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Ocelots live in super densities on Barro Colorado Island

An ocelot in Colombia. Photo by: Brodie Ferguson.

An ocelot in Colombia. Photo by: Brodie Ferguson.

By comparing camera trapping findings with genetic samples taken from feces, biologists have determined that the density of ocelots on Barro Colorado Island in Panama is the highest yet recorded. There are over three ocelots per every two square kilometers (0.77 square miles) on the island, according to a new study published in open-access journal of Tropical Conservation Science.

“Even our density estimates based on minimum number known alive…are 1.6 times greater than the densest ocelot population previously reported from the northwestern Amazon of Peru,” the researchers write.

Overall, the study estimated a density between 1.59-1.74 ocelots per square kilometer. Meaning, the island—which covers 15.43 square kilometers-could house between 24 and 27 ocelots. One of the most studied forests in the tropics, Barro Colorado Island is a nature reserve that was created when the Chagres River was damned in 1914.

But, why so many ocelots on the island? The scientists put forward a number of theories: ocelot density might be so high due to high prey availability, the difficult of moving off the island (which involves swimming across a man made lake), and the high level of protection on the island from poaching.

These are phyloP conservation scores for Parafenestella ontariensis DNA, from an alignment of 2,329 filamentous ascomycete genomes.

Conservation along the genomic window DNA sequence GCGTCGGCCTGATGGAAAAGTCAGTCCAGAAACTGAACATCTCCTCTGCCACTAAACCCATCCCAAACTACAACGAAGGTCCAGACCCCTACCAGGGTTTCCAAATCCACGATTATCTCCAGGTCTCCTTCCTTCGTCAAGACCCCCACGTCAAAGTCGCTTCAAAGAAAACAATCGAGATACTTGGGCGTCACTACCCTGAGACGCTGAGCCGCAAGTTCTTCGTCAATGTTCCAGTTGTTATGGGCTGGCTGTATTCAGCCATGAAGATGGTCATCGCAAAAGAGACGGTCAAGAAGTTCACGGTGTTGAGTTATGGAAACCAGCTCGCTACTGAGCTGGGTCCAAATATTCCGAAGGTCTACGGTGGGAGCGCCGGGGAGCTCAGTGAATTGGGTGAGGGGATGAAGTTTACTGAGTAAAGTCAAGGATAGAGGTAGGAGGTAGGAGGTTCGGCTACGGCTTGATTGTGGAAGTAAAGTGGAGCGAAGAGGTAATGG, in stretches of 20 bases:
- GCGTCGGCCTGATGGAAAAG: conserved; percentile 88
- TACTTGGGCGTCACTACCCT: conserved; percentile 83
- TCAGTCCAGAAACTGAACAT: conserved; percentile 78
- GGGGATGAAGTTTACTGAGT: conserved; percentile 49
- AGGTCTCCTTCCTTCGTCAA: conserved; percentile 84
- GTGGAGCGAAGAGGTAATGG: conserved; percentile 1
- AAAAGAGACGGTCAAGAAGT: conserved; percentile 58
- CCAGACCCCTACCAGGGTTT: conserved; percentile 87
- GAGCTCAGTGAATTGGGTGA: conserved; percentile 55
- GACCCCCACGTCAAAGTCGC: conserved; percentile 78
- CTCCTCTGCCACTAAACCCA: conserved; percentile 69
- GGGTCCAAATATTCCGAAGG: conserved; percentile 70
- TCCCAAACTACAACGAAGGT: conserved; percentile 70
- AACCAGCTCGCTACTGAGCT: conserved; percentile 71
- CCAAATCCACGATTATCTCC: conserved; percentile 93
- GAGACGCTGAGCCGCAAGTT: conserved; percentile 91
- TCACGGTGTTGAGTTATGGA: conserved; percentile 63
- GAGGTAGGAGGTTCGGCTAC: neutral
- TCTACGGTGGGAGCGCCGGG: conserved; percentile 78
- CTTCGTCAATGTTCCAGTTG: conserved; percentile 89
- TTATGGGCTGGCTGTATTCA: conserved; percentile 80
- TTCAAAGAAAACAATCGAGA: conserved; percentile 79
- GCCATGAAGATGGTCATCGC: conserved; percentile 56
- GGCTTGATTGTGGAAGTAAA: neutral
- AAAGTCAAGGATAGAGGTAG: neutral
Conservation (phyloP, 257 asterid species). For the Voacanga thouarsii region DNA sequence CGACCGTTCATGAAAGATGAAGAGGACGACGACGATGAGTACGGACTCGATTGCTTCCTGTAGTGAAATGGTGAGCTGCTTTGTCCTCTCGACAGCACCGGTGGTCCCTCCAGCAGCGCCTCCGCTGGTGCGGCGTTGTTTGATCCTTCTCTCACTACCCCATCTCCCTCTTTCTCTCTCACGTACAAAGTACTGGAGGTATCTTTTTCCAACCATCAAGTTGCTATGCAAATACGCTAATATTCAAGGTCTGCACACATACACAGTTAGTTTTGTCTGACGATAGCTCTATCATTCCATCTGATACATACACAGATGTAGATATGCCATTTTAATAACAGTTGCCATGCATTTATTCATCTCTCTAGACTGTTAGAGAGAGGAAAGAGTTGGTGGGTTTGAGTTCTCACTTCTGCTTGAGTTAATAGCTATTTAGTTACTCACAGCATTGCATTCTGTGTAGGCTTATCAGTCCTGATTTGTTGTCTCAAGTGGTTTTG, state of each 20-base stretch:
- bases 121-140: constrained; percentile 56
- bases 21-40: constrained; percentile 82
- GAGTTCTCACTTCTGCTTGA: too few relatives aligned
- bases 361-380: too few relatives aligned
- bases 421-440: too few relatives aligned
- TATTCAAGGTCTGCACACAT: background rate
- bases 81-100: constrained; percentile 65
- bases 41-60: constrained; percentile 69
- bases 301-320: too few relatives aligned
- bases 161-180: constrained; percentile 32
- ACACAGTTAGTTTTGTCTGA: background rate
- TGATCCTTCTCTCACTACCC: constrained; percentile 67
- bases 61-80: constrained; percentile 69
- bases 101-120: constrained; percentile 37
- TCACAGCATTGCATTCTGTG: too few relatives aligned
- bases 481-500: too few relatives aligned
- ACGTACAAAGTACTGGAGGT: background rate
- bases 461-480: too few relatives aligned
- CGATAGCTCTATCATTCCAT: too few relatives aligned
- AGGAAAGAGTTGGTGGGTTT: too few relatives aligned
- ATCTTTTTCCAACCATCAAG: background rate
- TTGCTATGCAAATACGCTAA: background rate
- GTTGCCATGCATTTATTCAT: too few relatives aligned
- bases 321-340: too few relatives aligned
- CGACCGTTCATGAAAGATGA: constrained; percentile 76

Ocelot using latrine on Barro Colorado Island caught on camera traps. In order to collect ocelot feces, the researchers had to find and then regularly visit the cats’ communal latrines. Photo by: Rodgers et al.

But it could also be due to a general lack of top predators on the island, such as as jaguars (Panthera onca) and pumas (Puma concolor). Known as mesopredator release, this process means that when top predators largely disappear, medium-sized predators, i.e. the ocelots, see a sudden boost in populations, due to decreased competition and less harassment from the top felines.

Jaguars and pumas occasionally visit the island by swimming across the lake, but appear to stay on the island only temporarily. It’s likely the island is too small for these big cats.

Although the study recorded the remarkable ocelot density on the island, it was actually conducted to test how reliable estimating density is from genetic information collected from feces compared to camera trapping. The biologists found that both methods produce similar results when using the modeling software, DENSITY, a finding that makes collecting scat a possible viable option for estimating densities of other animals.

“We think that our ability to estimate similar densities from noninvasive genetics and camera trapping…lends further support to noninvasive genetics as a viable method,” the authors write.

Ocelots (Leopardus pardalis), a medium-sized cat, ranges from Argentina north to the very southern U.S., including sightings in Texas and Arizona. The cat is listed as Least Concern by the IUCN Red List, yet remains imperiled by habitat destruction, the pet trade, and killing—often illegally—for its coat or as revenge for attacks on poultry.


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